Britain says it foils “mass murder” plane bomb plot

By Michael Holden and David Clarke


LONDON- British police arrested 21 people and ordered tough security measures on Thursday that brought chaos to airports, saying they had foiled a plot to blow up several aircraft flying over the Atlantic Ocean.
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The United States said it suspected al Qaeda involvement and President George W. Bush said it was a “stark reminder” that his country was “at war with Islamic fascists”.


The suspected plot raised the spectre of a strike to rival the scope of the Sept. 11 attacks on the United States and came 13 months after four British Islamist suicide bombers killed 52 commuters on London’s transport system.


“We are confident we have disrupted a plan by terrorists to cause untold death and destruction,” said London police’s Deputy Commissioner Paul Stephenson. “Put simply, this was intended to be mass murder on an unimaginable scale.”


Britain and the United States ramped up security, causing severe delays at airports, although British Interior Minister John Reid said police were confident the main players had been detained in raids overnight.


U.S. Homeland Security Secretary Michael Chertoff said the plot was in the final stages of planning before execution.


“The terrorists planned to carry the components of the bombs, including liquid explosive ingredients and detonating devices, disguised as beverages, electronic devices or other common objects,” he said.


Departure halls were jammed with people, waiting as airlines cancelled flights and trying to sort out their bags as hand luggage and liquids were banned from flights and passengers with babies were made to publicly taste their food.


“It’s tough. We have nine pieces of luggage and we are going to have to bring it all to the hotel and back,” said Michael Suncin, who was en route to Sweden and standing in a long queue for hotel reservations at London’s main Heathrow airport.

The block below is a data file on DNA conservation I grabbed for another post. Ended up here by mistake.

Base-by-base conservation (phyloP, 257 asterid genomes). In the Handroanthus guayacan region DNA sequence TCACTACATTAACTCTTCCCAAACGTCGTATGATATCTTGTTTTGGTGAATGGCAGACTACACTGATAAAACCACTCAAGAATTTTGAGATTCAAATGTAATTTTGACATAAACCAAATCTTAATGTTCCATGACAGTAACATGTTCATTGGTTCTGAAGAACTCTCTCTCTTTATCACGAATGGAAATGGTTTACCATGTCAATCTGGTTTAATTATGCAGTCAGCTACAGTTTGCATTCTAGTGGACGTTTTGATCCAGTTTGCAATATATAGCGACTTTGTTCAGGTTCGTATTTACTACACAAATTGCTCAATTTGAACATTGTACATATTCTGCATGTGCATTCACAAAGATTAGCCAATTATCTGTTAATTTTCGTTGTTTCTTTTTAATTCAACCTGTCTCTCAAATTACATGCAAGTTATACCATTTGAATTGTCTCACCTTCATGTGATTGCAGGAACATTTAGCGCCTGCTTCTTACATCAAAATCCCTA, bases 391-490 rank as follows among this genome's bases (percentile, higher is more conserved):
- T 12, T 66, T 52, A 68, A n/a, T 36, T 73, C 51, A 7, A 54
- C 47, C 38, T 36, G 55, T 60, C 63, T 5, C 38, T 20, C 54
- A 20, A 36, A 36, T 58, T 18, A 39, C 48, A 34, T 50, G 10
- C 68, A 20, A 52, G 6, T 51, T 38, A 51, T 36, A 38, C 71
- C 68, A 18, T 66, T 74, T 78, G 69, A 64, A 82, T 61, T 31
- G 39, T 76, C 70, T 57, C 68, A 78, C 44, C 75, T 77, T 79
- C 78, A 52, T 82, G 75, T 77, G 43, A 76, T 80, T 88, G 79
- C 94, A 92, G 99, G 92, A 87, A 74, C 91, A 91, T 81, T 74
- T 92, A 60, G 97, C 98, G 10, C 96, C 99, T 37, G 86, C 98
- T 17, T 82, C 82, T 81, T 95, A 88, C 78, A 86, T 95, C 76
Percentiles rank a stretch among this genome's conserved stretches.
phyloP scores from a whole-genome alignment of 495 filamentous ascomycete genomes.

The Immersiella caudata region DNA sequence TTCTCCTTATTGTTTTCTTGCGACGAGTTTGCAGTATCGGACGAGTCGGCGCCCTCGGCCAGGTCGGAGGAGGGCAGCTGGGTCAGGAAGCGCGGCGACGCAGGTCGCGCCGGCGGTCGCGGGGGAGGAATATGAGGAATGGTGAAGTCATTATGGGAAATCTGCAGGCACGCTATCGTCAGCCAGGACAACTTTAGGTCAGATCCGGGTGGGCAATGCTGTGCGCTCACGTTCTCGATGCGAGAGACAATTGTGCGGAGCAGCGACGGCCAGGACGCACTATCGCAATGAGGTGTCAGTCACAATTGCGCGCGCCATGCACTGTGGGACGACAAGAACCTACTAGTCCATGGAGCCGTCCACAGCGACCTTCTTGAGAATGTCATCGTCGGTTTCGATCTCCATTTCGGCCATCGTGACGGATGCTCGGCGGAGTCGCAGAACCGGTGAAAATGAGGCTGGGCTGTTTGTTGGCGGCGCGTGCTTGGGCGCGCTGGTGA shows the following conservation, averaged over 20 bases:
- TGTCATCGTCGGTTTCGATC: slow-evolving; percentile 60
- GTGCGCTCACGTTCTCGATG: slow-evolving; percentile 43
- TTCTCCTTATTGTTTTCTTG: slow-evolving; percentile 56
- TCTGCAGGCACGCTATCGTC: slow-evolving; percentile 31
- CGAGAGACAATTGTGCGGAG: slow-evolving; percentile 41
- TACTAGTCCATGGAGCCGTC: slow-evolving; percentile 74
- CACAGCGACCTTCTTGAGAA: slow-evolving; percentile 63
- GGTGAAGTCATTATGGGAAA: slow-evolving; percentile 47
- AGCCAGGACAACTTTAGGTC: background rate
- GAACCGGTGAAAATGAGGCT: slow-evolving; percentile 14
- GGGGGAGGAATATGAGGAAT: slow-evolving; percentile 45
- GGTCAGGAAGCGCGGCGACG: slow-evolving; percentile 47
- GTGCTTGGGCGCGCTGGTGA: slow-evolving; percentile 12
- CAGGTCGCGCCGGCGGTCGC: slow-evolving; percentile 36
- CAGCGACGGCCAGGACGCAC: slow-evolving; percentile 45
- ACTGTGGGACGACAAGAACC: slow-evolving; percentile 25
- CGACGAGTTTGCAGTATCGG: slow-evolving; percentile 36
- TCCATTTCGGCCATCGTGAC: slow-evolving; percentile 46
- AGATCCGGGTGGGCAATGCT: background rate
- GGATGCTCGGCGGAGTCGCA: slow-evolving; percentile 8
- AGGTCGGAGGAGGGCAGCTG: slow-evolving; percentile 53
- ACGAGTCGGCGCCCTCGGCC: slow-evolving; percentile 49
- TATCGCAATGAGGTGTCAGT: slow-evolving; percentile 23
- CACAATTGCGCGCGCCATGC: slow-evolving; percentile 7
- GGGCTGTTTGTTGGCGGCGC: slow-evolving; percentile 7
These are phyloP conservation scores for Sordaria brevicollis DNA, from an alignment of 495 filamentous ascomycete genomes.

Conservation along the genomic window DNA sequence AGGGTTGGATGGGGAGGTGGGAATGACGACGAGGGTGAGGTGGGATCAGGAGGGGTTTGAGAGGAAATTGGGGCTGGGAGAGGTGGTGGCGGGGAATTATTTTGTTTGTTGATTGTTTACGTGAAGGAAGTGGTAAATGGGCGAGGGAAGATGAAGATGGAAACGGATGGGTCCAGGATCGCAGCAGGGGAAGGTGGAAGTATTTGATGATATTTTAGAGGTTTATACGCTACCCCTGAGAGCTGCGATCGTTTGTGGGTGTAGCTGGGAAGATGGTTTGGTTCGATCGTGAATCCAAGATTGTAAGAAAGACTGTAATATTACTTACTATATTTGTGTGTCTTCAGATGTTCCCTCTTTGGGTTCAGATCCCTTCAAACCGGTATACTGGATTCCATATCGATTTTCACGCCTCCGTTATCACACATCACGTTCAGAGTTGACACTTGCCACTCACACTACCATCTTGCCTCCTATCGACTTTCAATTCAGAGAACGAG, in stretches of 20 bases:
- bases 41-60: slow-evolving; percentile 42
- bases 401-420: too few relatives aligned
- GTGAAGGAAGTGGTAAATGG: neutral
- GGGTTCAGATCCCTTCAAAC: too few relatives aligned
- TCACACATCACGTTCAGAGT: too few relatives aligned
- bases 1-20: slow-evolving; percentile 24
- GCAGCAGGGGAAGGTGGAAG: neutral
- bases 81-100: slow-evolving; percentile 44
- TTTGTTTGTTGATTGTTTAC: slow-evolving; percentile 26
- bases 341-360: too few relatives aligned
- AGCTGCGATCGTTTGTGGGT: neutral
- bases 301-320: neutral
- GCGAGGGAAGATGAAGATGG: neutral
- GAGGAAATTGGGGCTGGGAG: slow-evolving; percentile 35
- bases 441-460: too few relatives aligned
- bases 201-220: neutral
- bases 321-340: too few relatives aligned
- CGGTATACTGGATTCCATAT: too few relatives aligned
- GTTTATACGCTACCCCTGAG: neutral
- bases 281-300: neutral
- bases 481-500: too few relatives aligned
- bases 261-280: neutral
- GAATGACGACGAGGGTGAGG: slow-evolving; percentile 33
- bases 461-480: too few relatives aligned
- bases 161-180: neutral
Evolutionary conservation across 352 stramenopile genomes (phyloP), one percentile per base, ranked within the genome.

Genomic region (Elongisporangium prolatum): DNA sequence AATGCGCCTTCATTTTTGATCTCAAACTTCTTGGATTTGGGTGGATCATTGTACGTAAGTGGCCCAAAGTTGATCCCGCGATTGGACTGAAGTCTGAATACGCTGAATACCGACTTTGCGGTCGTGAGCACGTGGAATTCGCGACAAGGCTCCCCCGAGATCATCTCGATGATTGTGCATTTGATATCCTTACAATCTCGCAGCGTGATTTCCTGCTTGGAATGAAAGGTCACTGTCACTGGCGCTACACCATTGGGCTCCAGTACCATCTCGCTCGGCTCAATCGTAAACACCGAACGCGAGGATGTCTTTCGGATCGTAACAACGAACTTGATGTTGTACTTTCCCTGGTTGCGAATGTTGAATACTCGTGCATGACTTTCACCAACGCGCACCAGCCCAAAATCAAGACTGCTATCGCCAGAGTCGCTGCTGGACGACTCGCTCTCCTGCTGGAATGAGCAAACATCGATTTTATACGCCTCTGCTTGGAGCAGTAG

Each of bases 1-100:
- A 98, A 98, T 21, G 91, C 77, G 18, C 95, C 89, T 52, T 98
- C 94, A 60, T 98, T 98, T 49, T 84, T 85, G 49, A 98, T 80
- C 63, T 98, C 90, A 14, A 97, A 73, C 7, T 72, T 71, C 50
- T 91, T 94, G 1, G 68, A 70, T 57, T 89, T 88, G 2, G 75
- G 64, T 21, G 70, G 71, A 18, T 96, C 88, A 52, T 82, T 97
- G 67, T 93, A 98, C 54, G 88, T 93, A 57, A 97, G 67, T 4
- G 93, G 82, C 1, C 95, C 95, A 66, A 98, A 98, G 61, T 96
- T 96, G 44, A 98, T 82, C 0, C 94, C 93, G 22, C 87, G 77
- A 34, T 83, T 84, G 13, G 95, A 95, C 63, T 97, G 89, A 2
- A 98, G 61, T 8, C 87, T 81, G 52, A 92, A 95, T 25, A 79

EIGHT-MONTH SURVEILLANCE


British security sources said they had been watching the suspects for eight months. They did not rule out an al Qaeda link, but played down direct involvement by the militant group.


British authorities declined to confirm the nationalities of those arrested. Stephenson said the plot had “global dimensions” and that police were cooperating with foreign agencies.


Police sources said some of those held in overnight raids in the capital London, southeast England and Britain’s second city, Birmingham, were British Muslims.


French Interior Minister Nicolas Sarkozy said the suspected perpetrators appeared to be of Pakistani origin.


Chertoff said U.S. carriers were targeted. A U.S. official speaking on condition of anonymity said Continental Airlines, United Airlines and American Airlines flights were the focus.


The United States raised the threat level for British-U.S. passenger flights to “red”, its highest level, for the first time. U.S. authorities banned liquids, including drinks, hair gels and lotions, from commercial flights.


Britain’s security services upped the threat level in the country to “critical” from “severe”, the highest of its five ratings, which means “an attack is expected imminently”.



FLIGHTS CANCELLED


Shares in European airlines fell. British Airways dropped more than 5 percent. The pound fell against the dollar and the euro. Oil fell to below $76 a barrel on fears the security threat might slow growth worldwide and cut oil demand.


Britain has been criticised by Islamist militants for its military campaigns in Iraq and Afghanistan.


Prime Minister Tony Blair has also come under fire for following the U.S. lead and refusing to call for an immediate ceasefire in the war between Israel and Hizbollah guerrillas.


Blair’s office said the prime minister, who is on holiday in the Caribbean, had briefed U.S. President George W. Bush.


Peter Neumann, director of the Centre for Defence Studies at London’s King’s College university, said the plan seemed similar to a 1995 plan to blow up 11 planes using nitroglycerine mixed in contact lens solution and a battery powered detonator.


Last month, al Qaeda called on Muslims to fight those who backed Israel’s attacks on Lebanon and warned of attacks unless U.S. and British forces pulled out of Iraq and Afghanistan.


Al Qaeda hijacked passenger aircraft in September 2001 to destroy the World Trade Center in New York. Briton Richard Reid was arrested in December 2001 for trying to blow up a plane headed to the United States using a bomb in his shoe.


The British Airports Authority asked all European carriers to suspend flights to Heathrow. British Airways cancelled short-haul flights to and from the airport, which processes 180,000 passengers a day in the peak summer period. — Reuter